• Catching your child doing something right and praising the child for it.

Acceptance is not permissiveness. It doesn’t mean giving children free license to act in any way they wish. Remember the distinction between wants and needs. You never will be able to satisfy all of your child’s wants, and it would not be good for your child if you did. On the other hand, as parents, we must make every possible effort to satisfy our children’s critical emotional needs. Accept your children as people in their own right and act accordingly.

Consider the following:

Did your family do much together when you were growing up? Were you sent to your room when your parents had company? Were you protected from a truth that everyone knew but no one discussed?

Do you ask your child’s opinion on important things or ask how your child feels after a big family argument or event, such as a remarriage? Do you let your child listen to you and your spouse discuss anything significant?

Satisfying children’s five critical emotional needs will enable them to become self-confident, independent, responsible, thinking, caring and civic-minded individuals.

Click here to read the introductory post in this series, “How to Raise Emotionally Healthy Children: Meeting the Five Critical Needs of Children…and Parents Too!”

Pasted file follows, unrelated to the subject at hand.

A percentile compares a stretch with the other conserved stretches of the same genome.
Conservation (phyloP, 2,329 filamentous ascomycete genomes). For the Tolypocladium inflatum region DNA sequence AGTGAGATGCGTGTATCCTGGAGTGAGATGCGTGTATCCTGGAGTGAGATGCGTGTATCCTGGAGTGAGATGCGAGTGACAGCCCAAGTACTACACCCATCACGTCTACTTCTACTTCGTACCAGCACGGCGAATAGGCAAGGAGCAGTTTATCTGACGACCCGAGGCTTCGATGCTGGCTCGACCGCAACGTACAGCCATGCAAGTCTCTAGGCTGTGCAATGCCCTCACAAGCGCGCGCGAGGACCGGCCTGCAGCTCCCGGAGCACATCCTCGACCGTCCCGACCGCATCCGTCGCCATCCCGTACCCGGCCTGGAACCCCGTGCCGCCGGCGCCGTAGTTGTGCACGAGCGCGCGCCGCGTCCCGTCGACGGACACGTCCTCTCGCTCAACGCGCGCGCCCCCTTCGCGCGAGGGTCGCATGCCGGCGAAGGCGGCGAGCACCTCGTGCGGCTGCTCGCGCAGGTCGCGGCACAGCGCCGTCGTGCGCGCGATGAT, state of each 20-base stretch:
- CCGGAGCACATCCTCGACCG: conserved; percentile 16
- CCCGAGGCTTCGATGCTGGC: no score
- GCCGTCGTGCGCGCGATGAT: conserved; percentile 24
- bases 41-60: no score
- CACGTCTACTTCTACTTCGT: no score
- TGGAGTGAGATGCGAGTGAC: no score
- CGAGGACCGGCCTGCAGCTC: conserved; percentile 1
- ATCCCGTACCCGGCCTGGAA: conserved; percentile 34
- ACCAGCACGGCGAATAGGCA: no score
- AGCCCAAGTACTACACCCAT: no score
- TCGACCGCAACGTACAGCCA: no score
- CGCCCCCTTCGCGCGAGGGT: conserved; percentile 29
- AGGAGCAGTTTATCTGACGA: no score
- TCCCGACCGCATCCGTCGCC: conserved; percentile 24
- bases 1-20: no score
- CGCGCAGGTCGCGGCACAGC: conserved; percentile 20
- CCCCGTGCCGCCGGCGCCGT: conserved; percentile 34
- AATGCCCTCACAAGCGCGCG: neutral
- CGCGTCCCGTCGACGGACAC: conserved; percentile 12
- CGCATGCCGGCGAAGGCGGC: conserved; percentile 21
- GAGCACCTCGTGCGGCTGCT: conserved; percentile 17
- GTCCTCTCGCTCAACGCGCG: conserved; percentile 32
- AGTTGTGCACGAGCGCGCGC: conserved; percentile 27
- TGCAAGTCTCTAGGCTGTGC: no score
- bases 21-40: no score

Click here to read article one in this series, “How to Raise Emotionally Healthy Children: Respect.”

Click here to read article two in this series, “How to Raise Emotionally Healthy Children: Feeling Important.”

The Goddard School® Announces Top Toy of the Year

Best Educational Toy as Tested by Children and Voted by Parents Announced Just in Time for the Holidays

Goddard Systems, Inc. (GSI), the national franchisor of The Goddard School preschool system and one of the largest early childhood education organizations in the nation, put this year’s most popular toys to the test by their toughest critics – kids! Across the nation, preschoolers at The Goddard School tested and voted on educational toys to determine the favorites. The Top 10 were then put to public vote. The Goddard School is excited to announce that the Giant Roller Ramps – Starter Set by Lakeshore Learning Materials has been Voted #1 in The Goddard School Preschooler-Approved Toy Test.